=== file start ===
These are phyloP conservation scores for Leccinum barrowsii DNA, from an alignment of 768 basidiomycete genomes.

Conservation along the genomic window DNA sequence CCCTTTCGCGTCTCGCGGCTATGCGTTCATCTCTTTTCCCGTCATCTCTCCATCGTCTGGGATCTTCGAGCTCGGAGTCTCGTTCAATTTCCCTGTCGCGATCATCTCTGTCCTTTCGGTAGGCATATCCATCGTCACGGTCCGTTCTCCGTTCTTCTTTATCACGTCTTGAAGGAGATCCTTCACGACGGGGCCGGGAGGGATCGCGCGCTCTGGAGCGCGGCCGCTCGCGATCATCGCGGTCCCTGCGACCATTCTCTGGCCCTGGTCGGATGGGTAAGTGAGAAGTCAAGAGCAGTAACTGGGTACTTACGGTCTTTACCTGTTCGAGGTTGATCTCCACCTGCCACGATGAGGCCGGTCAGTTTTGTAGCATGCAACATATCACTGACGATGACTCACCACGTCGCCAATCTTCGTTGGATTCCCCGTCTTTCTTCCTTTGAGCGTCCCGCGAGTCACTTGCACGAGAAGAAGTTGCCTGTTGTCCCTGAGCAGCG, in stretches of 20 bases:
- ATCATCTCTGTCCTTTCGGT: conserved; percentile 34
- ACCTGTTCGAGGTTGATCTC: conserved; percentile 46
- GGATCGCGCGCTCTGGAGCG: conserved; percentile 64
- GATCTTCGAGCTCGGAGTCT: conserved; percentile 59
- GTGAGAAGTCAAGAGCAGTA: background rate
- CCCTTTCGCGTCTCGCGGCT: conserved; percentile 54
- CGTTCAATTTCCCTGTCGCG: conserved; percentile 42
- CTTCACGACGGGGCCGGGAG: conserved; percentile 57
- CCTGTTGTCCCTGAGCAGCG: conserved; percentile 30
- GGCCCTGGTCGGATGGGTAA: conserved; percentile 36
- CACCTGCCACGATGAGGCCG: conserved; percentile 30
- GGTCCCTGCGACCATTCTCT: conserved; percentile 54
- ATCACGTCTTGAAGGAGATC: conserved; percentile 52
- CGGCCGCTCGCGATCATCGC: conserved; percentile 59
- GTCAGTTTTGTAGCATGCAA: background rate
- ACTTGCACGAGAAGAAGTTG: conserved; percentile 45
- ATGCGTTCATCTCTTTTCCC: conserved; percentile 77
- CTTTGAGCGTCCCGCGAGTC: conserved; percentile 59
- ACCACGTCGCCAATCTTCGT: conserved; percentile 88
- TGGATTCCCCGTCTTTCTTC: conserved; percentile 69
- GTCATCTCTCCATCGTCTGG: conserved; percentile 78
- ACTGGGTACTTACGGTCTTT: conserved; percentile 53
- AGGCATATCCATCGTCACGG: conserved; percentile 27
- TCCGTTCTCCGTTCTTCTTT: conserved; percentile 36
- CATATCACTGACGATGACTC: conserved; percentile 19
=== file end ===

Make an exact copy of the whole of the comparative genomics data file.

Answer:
These are phyloP conservation scores for Leccinum barrowsii DNA, from an alignment of 768 basidiomycete genomes.

Conservation along the genomic window DNA sequence CCCTTTCGCGTCTCGCGGCTATGCGTTCATCTCTTTTCCCGTCATCTCTCCATCGTCTGGGATCTTCGAGCTCGGAGTCTCGTTCAATTTCCCTGTCGCGATCATCTCTGTCCTTTCGGTAGGCATATCCATCGTCACGGTCCGTTCTCCGTTCTTCTTTATCACGTCTTGAAGGAGATCCTTCACGACGGGGCCGGGAGGGATCGCGCGCTCTGGAGCGCGGCCGCTCGCGATCATCGCGGTCCCTGCGACCATTCTCTGGCCCTGGTCGGATGGGTAAGTGAGAAGTCAAGAGCAGTAACTGGGTACTTACGGTCTTTACCTGTTCGAGGTTGATCTCCACCTGCCACGATGAGGCCGGTCAGTTTTGTAGCATGCAACATATCACTGACGATGACTCACCACGTCGCCAATCTTCGTTGGATTCCCCGTCTTTCTTCCTTTGAGCGTCCCGCGAGTCACTTGCACGAGAAGAAGTTGCCTGTTGTCCCTGAGCAGCG, in stretches of 20 bases:
- ATCATCTCTGTCCTTTCGGT: conserved; percentile 34
- ACCTGTTCGAGGTTGATCTC: conserved; percentile 46
- GGATCGCGCGCTCTGGAGCG: conserved; percentile 64
- GATCTTCGAGCTCGGAGTCT: conserved; percentile 59
- GTGAGAAGTCAAGAGCAGTA: background rate
- CCCTTTCGCGTCTCGCGGCT: conserved; percentile 54
- CGTTCAATTTCCCTGTCGCG: conserved; percentile 42
- CTTCACGACGGGGCCGGGAG: conserved; percentile 57
- CCTGTTGTCCCTGAGCAGCG: conserved; percentile 30
- GGCCCTGGTCGGATGGGTAA: conserved; percentile 36
- CACCTGCCACGATGAGGCCG: conserved; percentile 30
- GGTCCCTGCGACCATTCTCT: conserved; percentile 54
- ATCACGTCTTGAAGGAGATC: conserved; percentile 52
- CGGCCGCTCGCGATCATCGC: conserved; percentile 59
- GTCAGTTTTGTAGCATGCAA: background rate
- ACTTGCACGAGAAGAAGTTG: conserved; percentile 45
- ATGCGTTCATCTCTTTTCCC: conserved; percentile 77
- CTTTGAGCGTCCCGCGAGTC: conserved; percentile 59
- ACCACGTCGCCAATCTTCGT: conserved; percentile 88
- TGGATTCCCCGTCTTTCTTC: conserved; percentile 69
- GTCATCTCTCCATCGTCTGG: conserved; percentile 78
- ACTGGGTACTTACGGTCTTT: conserved; percentile 53
- AGGCATATCCATCGTCACGG: conserved; percentile 27
- TCCGTTCTCCGTTCTTCTTT: conserved; percentile 36
- CATATCACTGACGATGACTC: conserved; percentile 19